Being without a running motor cycle creates a big problem. Repairs to mine are taking longer than expected. Thankfully I have a friend at American Biker in Charleston South Carolina. Actually I have several friends there including Rich, the owner. I went to talk to them about maybe buying a new Indian. Wasn't sure if I wanted to go in debt for a new one though. Still I needed transportation to get back to Louisville so Rich said for me to take one and see what I thought. He was sure that after I rode it for awhile, I would be back in his dealership to buy one. My only dilemma now is which one? Check out their website here- americanbiker.biz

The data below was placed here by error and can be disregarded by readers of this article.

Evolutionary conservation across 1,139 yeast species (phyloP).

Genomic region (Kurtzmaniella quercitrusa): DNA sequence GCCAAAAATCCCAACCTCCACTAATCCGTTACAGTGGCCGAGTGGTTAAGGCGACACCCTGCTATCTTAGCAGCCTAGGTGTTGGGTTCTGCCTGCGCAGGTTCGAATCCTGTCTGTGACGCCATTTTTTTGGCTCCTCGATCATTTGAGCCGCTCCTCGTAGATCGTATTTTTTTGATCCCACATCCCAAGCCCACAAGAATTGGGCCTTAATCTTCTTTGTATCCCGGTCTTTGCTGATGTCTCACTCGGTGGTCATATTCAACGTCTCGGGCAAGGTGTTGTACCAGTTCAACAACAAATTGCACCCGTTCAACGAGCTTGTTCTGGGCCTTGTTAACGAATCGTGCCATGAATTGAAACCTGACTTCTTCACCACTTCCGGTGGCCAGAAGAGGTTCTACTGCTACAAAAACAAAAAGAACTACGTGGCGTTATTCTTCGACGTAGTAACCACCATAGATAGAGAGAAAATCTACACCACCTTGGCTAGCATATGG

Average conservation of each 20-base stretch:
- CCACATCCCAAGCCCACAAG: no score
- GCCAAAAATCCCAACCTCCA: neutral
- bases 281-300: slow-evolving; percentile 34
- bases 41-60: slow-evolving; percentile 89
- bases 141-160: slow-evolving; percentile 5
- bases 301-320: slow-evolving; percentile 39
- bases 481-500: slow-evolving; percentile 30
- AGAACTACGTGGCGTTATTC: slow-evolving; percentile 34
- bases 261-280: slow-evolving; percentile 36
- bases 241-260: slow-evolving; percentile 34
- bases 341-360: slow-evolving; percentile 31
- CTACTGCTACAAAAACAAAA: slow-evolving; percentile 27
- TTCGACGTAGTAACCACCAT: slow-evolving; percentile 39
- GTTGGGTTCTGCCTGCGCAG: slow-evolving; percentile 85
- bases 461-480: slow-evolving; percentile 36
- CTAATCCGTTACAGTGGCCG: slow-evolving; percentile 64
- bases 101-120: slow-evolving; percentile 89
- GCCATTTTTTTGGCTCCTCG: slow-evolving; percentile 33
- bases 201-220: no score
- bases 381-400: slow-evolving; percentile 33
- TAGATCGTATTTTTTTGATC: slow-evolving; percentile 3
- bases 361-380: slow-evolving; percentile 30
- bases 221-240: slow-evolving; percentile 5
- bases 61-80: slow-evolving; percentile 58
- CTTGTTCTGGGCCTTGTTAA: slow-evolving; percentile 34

It has become more and more evident that a second bike would make a lot of things easier. First of all, if I ever need to let my chopper get needed maintenance, I wouldn't have to rush it as I usually have a rally to do ever weekend. Another reason is international travel. Three times already I had to pas on free transportation to Europe and other countries because I would be without my bike for so long. If I had another, I could stick it on a boat and forget about it till it was time to fly over and then ride it.
This is the dilemma. My question is to you-
A- Do I just keep going on my one bike and make due the best I can?
B- Get an older Evo for a reliable and dependable ride?